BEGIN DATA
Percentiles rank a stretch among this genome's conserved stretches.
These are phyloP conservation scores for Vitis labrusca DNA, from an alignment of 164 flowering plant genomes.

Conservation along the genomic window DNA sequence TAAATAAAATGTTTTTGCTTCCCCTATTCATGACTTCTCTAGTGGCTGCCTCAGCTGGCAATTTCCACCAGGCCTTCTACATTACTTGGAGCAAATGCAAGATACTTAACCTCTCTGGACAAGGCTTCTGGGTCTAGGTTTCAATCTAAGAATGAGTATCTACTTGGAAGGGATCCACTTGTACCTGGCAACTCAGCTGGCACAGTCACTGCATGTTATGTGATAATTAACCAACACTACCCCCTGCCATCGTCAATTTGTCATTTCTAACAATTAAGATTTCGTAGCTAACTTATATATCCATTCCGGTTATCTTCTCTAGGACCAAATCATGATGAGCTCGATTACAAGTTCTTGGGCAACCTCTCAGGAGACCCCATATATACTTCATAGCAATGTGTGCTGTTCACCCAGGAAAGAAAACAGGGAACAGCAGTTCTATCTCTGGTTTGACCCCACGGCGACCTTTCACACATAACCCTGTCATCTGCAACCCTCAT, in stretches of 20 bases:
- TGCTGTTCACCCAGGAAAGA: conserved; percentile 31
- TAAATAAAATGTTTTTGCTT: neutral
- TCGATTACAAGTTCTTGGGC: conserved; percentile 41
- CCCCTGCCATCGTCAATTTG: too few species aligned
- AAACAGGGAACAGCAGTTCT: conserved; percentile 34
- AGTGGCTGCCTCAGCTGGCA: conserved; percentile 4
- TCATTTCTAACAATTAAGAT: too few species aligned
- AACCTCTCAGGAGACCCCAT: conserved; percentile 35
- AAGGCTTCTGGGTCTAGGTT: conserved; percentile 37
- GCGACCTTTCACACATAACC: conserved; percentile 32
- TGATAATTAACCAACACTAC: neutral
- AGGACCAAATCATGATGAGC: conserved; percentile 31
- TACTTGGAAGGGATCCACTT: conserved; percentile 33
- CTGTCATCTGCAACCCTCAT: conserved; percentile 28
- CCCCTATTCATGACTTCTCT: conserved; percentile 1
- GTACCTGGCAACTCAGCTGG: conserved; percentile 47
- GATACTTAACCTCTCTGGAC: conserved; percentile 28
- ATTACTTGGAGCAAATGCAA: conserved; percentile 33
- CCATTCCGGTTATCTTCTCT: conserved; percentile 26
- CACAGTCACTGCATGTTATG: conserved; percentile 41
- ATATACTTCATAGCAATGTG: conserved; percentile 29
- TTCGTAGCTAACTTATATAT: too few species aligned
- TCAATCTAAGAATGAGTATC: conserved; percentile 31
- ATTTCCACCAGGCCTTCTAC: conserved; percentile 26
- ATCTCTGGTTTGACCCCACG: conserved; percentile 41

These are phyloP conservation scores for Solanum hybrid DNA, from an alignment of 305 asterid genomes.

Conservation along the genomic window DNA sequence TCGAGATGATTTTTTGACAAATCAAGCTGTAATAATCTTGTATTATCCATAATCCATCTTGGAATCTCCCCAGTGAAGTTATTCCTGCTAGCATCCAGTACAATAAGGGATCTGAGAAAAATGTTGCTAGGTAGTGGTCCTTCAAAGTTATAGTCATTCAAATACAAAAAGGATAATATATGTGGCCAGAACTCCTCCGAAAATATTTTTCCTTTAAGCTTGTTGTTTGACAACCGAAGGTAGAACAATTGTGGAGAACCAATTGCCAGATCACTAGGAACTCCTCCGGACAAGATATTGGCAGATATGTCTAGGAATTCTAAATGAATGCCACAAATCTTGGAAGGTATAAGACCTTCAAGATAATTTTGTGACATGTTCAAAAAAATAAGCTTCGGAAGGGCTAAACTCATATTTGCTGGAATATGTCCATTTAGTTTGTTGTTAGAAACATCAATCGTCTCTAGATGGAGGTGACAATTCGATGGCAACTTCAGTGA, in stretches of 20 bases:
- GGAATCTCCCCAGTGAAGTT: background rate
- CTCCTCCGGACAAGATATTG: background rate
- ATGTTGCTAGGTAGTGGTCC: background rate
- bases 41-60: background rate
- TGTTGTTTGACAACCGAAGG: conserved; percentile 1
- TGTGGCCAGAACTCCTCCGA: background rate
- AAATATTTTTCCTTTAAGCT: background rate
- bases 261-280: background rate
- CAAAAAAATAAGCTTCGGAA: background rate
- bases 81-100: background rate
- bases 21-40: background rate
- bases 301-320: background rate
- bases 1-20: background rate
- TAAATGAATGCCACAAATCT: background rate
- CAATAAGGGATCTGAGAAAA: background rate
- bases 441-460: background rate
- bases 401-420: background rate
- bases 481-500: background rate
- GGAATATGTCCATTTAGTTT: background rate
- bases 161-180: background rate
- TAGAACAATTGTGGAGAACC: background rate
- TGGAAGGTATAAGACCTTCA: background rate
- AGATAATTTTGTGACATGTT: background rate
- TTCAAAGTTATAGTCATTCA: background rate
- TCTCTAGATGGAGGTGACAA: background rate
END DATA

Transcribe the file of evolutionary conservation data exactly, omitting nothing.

Percentiles rank a stretch among this genome's conserved stretches.
These are phyloP conservation scores for Vitis labrusca DNA, from an alignment of 164 flowering plant genomes.

Conservation along the genomic window DNA sequence TAAATAAAATGTTTTTGCTTCCCCTATTCATGACTTCTCTAGTGGCTGCCTCAGCTGGCAATTTCCACCAGGCCTTCTACATTACTTGGAGCAAATGCAAGATACTTAACCTCTCTGGACAAGGCTTCTGGGTCTAGGTTTCAATCTAAGAATGAGTATCTACTTGGAAGGGATCCACTTGTACCTGGCAACTCAGCTGGCACAGTCACTGCATGTTATGTGATAATTAACCAACACTACCCCCTGCCATCGTCAATTTGTCATTTCTAACAATTAAGATTTCGTAGCTAACTTATATATCCATTCCGGTTATCTTCTCTAGGACCAAATCATGATGAGCTCGATTACAAGTTCTTGGGCAACCTCTCAGGAGACCCCATATATACTTCATAGCAATGTGTGCTGTTCACCCAGGAAAGAAAACAGGGAACAGCAGTTCTATCTCTGGTTTGACCCCACGGCGACCTTTCACACATAACCCTGTCATCTGCAACCCTCAT, in stretches of 20 bases:
- TGCTGTTCACCCAGGAAAGA: conserved; percentile 31
- TAAATAAAATGTTTTTGCTT: neutral
- TCGATTACAAGTTCTTGGGC: conserved; percentile 41
- CCCCTGCCATCGTCAATTTG: too few species aligned
- AAACAGGGAACAGCAGTTCT: conserved; percentile 34
- AGTGGCTGCCTCAGCTGGCA: conserved; percentile 4
- TCATTTCTAACAATTAAGAT: too few species aligned
- AACCTCTCAGGAGACCCCAT: conserved; percentile 35
- AAGGCTTCTGGGTCTAGGTT: conserved; percentile 37
- GCGACCTTTCACACATAACC: conserved; percentile 32
- TGATAATTAACCAACACTAC: neutral
- AGGACCAAATCATGATGAGC: conserved; percentile 31
- TACTTGGAAGGGATCCACTT: conserved; percentile 33
- CTGTCATCTGCAACCCTCAT: conserved; percentile 28
- CCCCTATTCATGACTTCTCT: conserved; percentile 1
- GTACCTGGCAACTCAGCTGG: conserved; percentile 47
- GATACTTAACCTCTCTGGAC: conserved; percentile 28
- ATTACTTGGAGCAAATGCAA: conserved; percentile 33
- CCATTCCGGTTATCTTCTCT: conserved; percentile 26
- CACAGTCACTGCATGTTATG: conserved; percentile 41
- ATATACTTCATAGCAATGTG: conserved; percentile 29
- TTCGTAGCTAACTTATATAT: too few species aligned
- TCAATCTAAGAATGAGTATC: conserved; percentile 31
- ATTTCCACCAGGCCTTCTAC: conserved; percentile 26
- ATCTCTGGTTTGACCCCACG: conserved; percentile 41

These are phyloP conservation scores for Solanum hybrid DNA, from an alignment of 305 asterid genomes.

Conservation along the genomic window DNA sequence TCGAGATGATTTTTTGACAAATCAAGCTGTAATAATCTTGTATTATCCATAATCCATCTTGGAATCTCCCCAGTGAAGTTATTCCTGCTAGCATCCAGTACAATAAGGGATCTGAGAAAAATGTTGCTAGGTAGTGGTCCTTCAAAGTTATAGTCATTCAAATACAAAAAGGATAATATATGTGGCCAGAACTCCTCCGAAAATATTTTTCCTTTAAGCTTGTTGTTTGACAACCGAAGGTAGAACAATTGTGGAGAACCAATTGCCAGATCACTAGGAACTCCTCCGGACAAGATATTGGCAGATATGTCTAGGAATTCTAAATGAATGCCACAAATCTTGGAAGGTATAAGACCTTCAAGATAATTTTGTGACATGTTCAAAAAAATAAGCTTCGGAAGGGCTAAACTCATATTTGCTGGAATATGTCCATTTAGTTTGTTGTTAGAAACATCAATCGTCTCTAGATGGAGGTGACAATTCGATGGCAACTTCAGTGA, in stretches of 20 bases:
- GGAATCTCCCCAGTGAAGTT: background rate
- CTCCTCCGGACAAGATATTG: background rate
- ATGTTGCTAGGTAGTGGTCC: background rate
- bases 41-60: background rate
- TGTTGTTTGACAACCGAAGG: conserved; percentile 1
- TGTGGCCAGAACTCCTCCGA: background rate
- AAATATTTTTCCTTTAAGCT: background rate
- bases 261-280: background rate
- CAAAAAAATAAGCTTCGGAA: background rate
- bases 81-100: background rate
- bases 21-40: background rate
- bases 301-320: background rate
- bases 1-20: background rate
- TAAATGAATGCCACAAATCT: background rate
- CAATAAGGGATCTGAGAAAA: background rate
- bases 441-460: background rate
- bases 401-420: background rate
- bases 481-500: background rate
- GGAATATGTCCATTTAGTTT: background rate
- bases 161-180: background rate
- TAGAACAATTGTGGAGAACC: background rate
- TGGAAGGTATAAGACCTTCA: background rate
- AGATAATTTTGTGACATGTT: background rate
- TTCAAAGTTATAGTCATTCA: background rate
- TCTCTAGATGGAGGTGACAA: background rate